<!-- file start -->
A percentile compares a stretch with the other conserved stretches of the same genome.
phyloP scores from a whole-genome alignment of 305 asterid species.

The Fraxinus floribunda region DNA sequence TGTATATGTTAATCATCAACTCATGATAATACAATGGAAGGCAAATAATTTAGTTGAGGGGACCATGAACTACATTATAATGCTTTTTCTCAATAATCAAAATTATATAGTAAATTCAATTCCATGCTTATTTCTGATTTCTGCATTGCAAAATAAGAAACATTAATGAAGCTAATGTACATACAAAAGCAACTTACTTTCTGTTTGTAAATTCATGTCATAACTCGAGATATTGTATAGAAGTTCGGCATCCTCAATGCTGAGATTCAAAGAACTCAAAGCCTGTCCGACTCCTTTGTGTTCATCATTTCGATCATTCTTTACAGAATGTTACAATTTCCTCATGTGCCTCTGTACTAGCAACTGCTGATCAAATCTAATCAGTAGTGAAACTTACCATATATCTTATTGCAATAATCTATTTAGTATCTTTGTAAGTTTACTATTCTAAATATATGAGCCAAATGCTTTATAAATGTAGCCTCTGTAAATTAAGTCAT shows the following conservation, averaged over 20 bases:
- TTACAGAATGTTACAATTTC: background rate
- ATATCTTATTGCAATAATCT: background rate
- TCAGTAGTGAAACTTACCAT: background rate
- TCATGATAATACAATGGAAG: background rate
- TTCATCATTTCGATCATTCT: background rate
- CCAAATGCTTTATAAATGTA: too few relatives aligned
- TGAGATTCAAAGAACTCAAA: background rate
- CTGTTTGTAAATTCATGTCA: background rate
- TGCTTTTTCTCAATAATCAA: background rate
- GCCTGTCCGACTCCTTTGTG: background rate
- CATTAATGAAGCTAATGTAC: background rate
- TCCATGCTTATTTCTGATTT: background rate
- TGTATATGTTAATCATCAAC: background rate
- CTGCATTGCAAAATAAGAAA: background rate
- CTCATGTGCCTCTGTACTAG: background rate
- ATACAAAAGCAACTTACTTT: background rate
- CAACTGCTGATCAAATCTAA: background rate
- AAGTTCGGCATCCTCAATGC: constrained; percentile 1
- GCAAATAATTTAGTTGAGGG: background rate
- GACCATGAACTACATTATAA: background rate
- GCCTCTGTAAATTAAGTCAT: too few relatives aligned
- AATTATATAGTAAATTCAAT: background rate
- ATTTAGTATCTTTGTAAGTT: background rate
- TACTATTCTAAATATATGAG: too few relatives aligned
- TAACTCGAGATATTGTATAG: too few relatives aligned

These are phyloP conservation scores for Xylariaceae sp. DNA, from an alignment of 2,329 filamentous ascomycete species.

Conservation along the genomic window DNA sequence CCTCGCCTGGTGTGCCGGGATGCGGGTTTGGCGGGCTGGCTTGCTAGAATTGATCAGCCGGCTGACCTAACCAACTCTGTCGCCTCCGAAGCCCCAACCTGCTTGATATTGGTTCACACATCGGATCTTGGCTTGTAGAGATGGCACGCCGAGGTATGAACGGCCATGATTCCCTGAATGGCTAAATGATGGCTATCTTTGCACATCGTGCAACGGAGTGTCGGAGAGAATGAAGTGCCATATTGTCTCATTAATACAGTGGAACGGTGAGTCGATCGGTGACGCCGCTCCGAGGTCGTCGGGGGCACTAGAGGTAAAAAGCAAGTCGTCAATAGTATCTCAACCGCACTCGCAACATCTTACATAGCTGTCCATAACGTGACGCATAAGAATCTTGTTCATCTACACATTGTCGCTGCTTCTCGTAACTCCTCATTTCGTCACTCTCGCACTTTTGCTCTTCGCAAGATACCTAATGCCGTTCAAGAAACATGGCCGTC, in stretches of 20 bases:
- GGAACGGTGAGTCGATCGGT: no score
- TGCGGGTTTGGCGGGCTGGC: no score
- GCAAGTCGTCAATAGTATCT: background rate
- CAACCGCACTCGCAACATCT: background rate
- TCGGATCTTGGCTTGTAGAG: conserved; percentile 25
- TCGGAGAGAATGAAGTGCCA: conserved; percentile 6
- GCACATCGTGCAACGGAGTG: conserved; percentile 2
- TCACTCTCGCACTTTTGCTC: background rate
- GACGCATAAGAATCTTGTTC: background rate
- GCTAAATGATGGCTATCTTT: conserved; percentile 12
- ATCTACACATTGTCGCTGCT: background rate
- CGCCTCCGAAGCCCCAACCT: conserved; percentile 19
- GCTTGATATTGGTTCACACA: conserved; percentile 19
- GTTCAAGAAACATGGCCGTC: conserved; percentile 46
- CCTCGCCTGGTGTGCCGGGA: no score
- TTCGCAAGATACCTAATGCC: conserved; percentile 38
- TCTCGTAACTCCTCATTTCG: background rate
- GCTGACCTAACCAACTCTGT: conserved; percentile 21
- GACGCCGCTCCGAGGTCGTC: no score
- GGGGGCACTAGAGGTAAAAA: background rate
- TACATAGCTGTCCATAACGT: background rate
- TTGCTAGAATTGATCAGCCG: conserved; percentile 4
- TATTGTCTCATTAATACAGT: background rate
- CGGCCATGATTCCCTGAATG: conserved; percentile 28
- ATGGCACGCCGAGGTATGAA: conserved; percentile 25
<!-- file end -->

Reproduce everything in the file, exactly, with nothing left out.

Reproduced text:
A percentile compares a stretch with the other conserved stretches of the same genome.
phyloP scores from a whole-genome alignment of 305 asterid species.

The Fraxinus floribunda region DNA sequence TGTATATGTTAATCATCAACTCATGATAATACAATGGAAGGCAAATAATTTAGTTGAGGGGACCATGAACTACATTATAATGCTTTTTCTCAATAATCAAAATTATATAGTAAATTCAATTCCATGCTTATTTCTGATTTCTGCATTGCAAAATAAGAAACATTAATGAAGCTAATGTACATACAAAAGCAACTTACTTTCTGTTTGTAAATTCATGTCATAACTCGAGATATTGTATAGAAGTTCGGCATCCTCAATGCTGAGATTCAAAGAACTCAAAGCCTGTCCGACTCCTTTGTGTTCATCATTTCGATCATTCTTTACAGAATGTTACAATTTCCTCATGTGCCTCTGTACTAGCAACTGCTGATCAAATCTAATCAGTAGTGAAACTTACCATATATCTTATTGCAATAATCTATTTAGTATCTTTGTAAGTTTACTATTCTAAATATATGAGCCAAATGCTTTATAAATGTAGCCTCTGTAAATTAAGTCAT shows the following conservation, averaged over 20 bases:
- TTACAGAATGTTACAATTTC: background rate
- ATATCTTATTGCAATAATCT: background rate
- TCAGTAGTGAAACTTACCAT: background rate
- TCATGATAATACAATGGAAG: background rate
- TTCATCATTTCGATCATTCT: background rate
- CCAAATGCTTTATAAATGTA: too few relatives aligned
- TGAGATTCAAAGAACTCAAA: background rate
- CTGTTTGTAAATTCATGTCA: background rate
- TGCTTTTTCTCAATAATCAA: background rate
- GCCTGTCCGACTCCTTTGTG: background rate
- CATTAATGAAGCTAATGTAC: background rate
- TCCATGCTTATTTCTGATTT: background rate
- TGTATATGTTAATCATCAAC: background rate
- CTGCATTGCAAAATAAGAAA: background rate
- CTCATGTGCCTCTGTACTAG: background rate
- ATACAAAAGCAACTTACTTT: background rate
- CAACTGCTGATCAAATCTAA: background rate
- AAGTTCGGCATCCTCAATGC: constrained; percentile 1
- GCAAATAATTTAGTTGAGGG: background rate
- GACCATGAACTACATTATAA: background rate
- GCCTCTGTAAATTAAGTCAT: too few relatives aligned
- AATTATATAGTAAATTCAAT: background rate
- ATTTAGTATCTTTGTAAGTT: background rate
- TACTATTCTAAATATATGAG: too few relatives aligned
- TAACTCGAGATATTGTATAG: too few relatives aligned

These are phyloP conservation scores for Xylariaceae sp. DNA, from an alignment of 2,329 filamentous ascomycete species.

Conservation along the genomic window DNA sequence CCTCGCCTGGTGTGCCGGGATGCGGGTTTGGCGGGCTGGCTTGCTAGAATTGATCAGCCGGCTGACCTAACCAACTCTGTCGCCTCCGAAGCCCCAACCTGCTTGATATTGGTTCACACATCGGATCTTGGCTTGTAGAGATGGCACGCCGAGGTATGAACGGCCATGATTCCCTGAATGGCTAAATGATGGCTATCTTTGCACATCGTGCAACGGAGTGTCGGAGAGAATGAAGTGCCATATTGTCTCATTAATACAGTGGAACGGTGAGTCGATCGGTGACGCCGCTCCGAGGTCGTCGGGGGCACTAGAGGTAAAAAGCAAGTCGTCAATAGTATCTCAACCGCACTCGCAACATCTTACATAGCTGTCCATAACGTGACGCATAAGAATCTTGTTCATCTACACATTGTCGCTGCTTCTCGTAACTCCTCATTTCGTCACTCTCGCACTTTTGCTCTTCGCAAGATACCTAATGCCGTTCAAGAAACATGGCCGTC, in stretches of 20 bases:
- GGAACGGTGAGTCGATCGGT: no score
- TGCGGGTTTGGCGGGCTGGC: no score
- GCAAGTCGTCAATAGTATCT: background rate
- CAACCGCACTCGCAACATCT: background rate
- TCGGATCTTGGCTTGTAGAG: conserved; percentile 25
- TCGGAGAGAATGAAGTGCCA: conserved; percentile 6
- GCACATCGTGCAACGGAGTG: conserved; percentile 2
- TCACTCTCGCACTTTTGCTC: background rate
- GACGCATAAGAATCTTGTTC: background rate
- GCTAAATGATGGCTATCTTT: conserved; percentile 12
- ATCTACACATTGTCGCTGCT: background rate
- CGCCTCCGAAGCCCCAACCT: conserved; percentile 19
- GCTTGATATTGGTTCACACA: conserved; percentile 19
- GTTCAAGAAACATGGCCGTC: conserved; percentile 46
- CCTCGCCTGGTGTGCCGGGA: no score
- TTCGCAAGATACCTAATGCC: conserved; percentile 38
- TCTCGTAACTCCTCATTTCG: background rate
- GCTGACCTAACCAACTCTGT: conserved; percentile 21
- GACGCCGCTCCGAGGTCGTC: no score
- GGGGGCACTAGAGGTAAAAA: background rate
- TACATAGCTGTCCATAACGT: background rate
- TTGCTAGAATTGATCAGCCG: conserved; percentile 4
- TATTGTCTCATTAATACAGT: background rate
- CGGCCATGATTCCCTGAATG: conserved; percentile 28
- ATGGCACGCCGAGGTATGAA: conserved; percentile 25